My darling boy,
First I must apologise for the dispute we had in Ikea when we were buying the stuff for your student accommodation. I was wrong to say that nobody wants to eat off brown crockery.
Clearly they wouldn't stock it if that were the case.
You are an autonomous, self-determining adult now and I should have respected your choice and not tried to impose my preferences on you.
It's just that it's really, really hard to step back from the parental role I've been inhabiting these past eighteen years.
Remember when I first took my hands off the wheel to try the Park Assist feature on our new car? I started screaming because the car was moving and the steering wheel was doing its own thing and I didn't trust it not to crash into the car behind.
Internally, I'm screaming. I'm not ready for you to take over the driving.
A little more than eighteen years ago when you were born, the Queen came to officially open the county hospital where we were residing on the maternity wing. The midwife told me she was on her way into the building and I prayed that she wouldn't visit our ward.
Not because I am a rabid republican - that's your father. No, it was because I didn't want to have to waste a minute looking at her when I could have been looking at you.
You were jaundiced, your head was misshapen and your right ear was squashed but you were absolutely perfect. You stared out from the perspex box by the side of my bed with dark eyes which seemed to say, 'I'm here now and everything is going to be alright.'
Everything has been more than alright. Every single day since you came along has been Christmas Day. The sort of Christmas Day where you get everything you want, plus some really imaginative gifts you'd never have thought of yourself, and where everyone gets on famously and somebody else does the washing up. That kind of Christmas Day.
You have been the most easy going, uncomplaining, delightful boy and the best companion to me, your dad and to your younger brother when he came along.
I've loved your sense of humour and all the private, in-family jokes we've shared.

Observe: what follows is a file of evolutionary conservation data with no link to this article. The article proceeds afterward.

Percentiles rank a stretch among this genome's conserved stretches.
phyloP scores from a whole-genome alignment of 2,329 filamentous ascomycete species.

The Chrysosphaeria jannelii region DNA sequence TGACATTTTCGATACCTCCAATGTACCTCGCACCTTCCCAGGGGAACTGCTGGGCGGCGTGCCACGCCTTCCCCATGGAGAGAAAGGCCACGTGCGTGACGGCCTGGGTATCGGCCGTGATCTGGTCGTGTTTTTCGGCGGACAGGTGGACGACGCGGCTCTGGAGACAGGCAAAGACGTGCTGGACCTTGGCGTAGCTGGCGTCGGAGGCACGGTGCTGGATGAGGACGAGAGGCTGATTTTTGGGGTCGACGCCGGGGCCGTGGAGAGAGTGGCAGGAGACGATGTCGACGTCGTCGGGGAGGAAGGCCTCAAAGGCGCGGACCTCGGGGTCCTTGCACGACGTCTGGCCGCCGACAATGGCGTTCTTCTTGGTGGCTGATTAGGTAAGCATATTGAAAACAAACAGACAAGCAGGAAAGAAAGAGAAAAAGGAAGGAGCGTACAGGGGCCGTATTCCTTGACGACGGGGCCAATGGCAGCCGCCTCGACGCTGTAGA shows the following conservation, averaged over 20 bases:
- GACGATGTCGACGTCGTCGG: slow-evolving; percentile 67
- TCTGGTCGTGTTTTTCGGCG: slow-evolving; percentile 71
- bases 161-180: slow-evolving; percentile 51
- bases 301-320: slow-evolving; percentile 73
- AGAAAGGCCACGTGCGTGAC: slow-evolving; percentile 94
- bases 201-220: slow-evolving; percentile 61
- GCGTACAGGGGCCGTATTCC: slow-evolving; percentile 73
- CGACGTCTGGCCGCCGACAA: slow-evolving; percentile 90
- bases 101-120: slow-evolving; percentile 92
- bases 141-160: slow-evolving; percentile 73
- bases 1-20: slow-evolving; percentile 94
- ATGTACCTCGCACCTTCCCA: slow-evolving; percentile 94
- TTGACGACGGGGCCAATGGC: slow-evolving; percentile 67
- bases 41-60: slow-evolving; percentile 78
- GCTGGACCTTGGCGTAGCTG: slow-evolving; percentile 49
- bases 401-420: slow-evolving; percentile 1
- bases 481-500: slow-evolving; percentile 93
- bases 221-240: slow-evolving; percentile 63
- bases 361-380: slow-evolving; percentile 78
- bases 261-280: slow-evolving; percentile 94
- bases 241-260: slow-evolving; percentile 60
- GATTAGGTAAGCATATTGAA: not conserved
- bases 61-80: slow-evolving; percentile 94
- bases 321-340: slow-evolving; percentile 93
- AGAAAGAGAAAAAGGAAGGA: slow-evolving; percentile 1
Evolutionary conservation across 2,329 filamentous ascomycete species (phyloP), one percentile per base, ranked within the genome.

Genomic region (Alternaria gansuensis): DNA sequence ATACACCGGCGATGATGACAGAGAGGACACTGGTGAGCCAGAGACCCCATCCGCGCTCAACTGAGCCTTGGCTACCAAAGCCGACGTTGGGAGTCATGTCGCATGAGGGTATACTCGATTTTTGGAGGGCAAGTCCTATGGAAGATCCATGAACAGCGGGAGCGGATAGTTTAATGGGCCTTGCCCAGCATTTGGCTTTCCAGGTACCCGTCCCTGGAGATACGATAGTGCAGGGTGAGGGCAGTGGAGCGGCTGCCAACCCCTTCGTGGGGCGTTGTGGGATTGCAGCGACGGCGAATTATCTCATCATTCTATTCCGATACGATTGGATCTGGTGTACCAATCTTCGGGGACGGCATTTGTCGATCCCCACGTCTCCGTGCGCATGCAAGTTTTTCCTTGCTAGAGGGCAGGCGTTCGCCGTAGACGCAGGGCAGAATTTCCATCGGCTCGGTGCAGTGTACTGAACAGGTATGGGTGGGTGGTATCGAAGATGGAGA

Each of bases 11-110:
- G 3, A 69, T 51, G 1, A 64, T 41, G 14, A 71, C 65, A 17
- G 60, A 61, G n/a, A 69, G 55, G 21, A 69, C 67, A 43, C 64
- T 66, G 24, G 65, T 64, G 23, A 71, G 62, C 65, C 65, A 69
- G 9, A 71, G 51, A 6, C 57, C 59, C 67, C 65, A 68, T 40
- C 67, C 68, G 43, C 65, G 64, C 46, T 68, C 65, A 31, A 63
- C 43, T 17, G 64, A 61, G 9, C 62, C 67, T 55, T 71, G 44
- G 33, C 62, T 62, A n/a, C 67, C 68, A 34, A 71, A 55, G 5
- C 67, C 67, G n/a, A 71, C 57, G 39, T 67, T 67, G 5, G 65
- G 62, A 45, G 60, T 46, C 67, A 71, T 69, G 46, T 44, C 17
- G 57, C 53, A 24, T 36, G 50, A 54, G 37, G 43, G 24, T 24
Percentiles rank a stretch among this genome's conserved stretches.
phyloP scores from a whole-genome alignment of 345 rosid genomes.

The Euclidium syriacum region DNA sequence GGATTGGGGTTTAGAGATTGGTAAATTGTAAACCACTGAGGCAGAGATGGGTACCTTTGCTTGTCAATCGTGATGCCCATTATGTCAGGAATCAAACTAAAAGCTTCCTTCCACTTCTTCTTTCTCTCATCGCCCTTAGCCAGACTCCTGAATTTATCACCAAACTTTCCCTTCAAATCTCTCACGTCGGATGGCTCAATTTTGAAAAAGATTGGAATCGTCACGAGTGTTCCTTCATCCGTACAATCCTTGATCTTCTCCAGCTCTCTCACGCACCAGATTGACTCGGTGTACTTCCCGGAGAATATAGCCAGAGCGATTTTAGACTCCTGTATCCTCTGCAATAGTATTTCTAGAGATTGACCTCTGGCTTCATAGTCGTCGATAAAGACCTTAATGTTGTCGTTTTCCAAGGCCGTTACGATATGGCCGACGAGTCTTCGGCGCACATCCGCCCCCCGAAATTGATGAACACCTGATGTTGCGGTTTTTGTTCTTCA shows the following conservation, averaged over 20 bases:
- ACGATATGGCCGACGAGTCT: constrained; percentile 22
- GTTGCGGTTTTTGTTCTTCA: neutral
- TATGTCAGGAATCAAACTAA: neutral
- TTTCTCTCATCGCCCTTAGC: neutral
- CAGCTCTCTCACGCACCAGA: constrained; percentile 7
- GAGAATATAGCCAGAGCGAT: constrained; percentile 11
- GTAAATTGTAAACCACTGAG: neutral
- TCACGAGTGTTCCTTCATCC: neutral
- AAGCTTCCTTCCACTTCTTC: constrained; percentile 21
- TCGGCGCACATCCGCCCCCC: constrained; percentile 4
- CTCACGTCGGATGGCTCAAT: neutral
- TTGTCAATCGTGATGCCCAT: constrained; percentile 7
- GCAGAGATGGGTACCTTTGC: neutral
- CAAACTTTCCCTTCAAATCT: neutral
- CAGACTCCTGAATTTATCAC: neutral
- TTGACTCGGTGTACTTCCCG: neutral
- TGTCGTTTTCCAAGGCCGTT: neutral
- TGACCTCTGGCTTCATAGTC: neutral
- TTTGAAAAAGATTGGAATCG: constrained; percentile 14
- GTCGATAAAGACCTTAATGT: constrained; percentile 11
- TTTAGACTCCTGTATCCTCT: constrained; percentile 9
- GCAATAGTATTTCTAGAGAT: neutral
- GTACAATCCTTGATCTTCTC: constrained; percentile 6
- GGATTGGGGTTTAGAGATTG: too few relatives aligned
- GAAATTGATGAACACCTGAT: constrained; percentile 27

I've loved the small things you notice - a woodpecker in the garden, continuity mistakes in films and curry stains on your teacher's shirt.
I love that you try to keep up with what's going on in 'The Archers' because you know I'm a fan, even if you were very sarcastic when Scruff the dog was reunited with Lynda Snell.
I love that you don't get impatient when I ask you to sort out recording something on the bloody telly, even though I do it time and time again and it must be like living with an actual nineteenth century idiot.
Tomorrow, we'll be taking you to university and leaving you there. I've already cried a lot about this in the hope that when it comes time to say goodbye I won't have any more tears left to embarrass you with, but I can't promise.
For the last few nights I've been replaying your childhood in my mind. A honey coloured body running in the sun, dark curls flying. Kwik-Cricket on Greek beaches, very, very slow, prep school cricket on English pitches. A thousand rugby matches I watched from behind my fingers, the back of you I'd glimpse as you skied down Alpine slopes. Football in the garden.
We've ridden camels and elephants and the New York subway together. We've bartered in markets from Florence to Bangkok. We've watched the All Blacks and the Red Sox and we ran away from the police in Barcelona.
And I'd do it all again (except the elephants. I feel bad about them).
I'm frightened at how much I'm going to miss you.
To lessen the impact, I've bought a puppy and I already love him enormously. But however much you have in common - leaving your stuff strewn across the house, bouncing on the sofa and heading for the biscuit tin when nobody's looking - it's not the same.
Of course, as I grieve your childhood, I'm so excited about what lies ahead for you.
For a start, you'll have an NUS card. Never again once you graduate will going to the cinema/theatre/Jack Wills be discounted. Heck, your student rail card will make train journeys almost affordable!
Make the most of these opportunities, they will make you interesting to talk to at parties.
Do think about attending lectures. These days, your contact hours work out at about £20 each. That's a lot of loot to waste. Who knows, you might hear something useful or inspiring!
You are a sociable person. Socialise! Enjoy other people; listen to their stories, share yours. Be tolerant and don't, as they say, sweat the small stuff. We are all irritating and thoughtless at times.
When you eat out, just split the bill. Don't be the one fixating on who didn't have a starter. You're going to have the most enormous debt at the end of this whole venture; an additional fiver or tenner here and there isn't going to make the difference.
Enjoy your body. It's quite possible it'll never be in this great a shape again.
Share it with people you trust and like. Have fun and be kind. One day, one of the people you trust and like may turn into a partner you love for life. (But use a condom, won't you? A baby is a lifelong souvenir, as is Herpes.)
I won't say any more. I'll just tense my buttocks and smile super hard when I let go of you tomorrow and you'll know of course, that I love you forever and I'll be counting the days till the end of term.
And if you still want the brown plates when the Christmas holidays arrive, be sure to put them at the top of your list. Who knows what Santa might bring?
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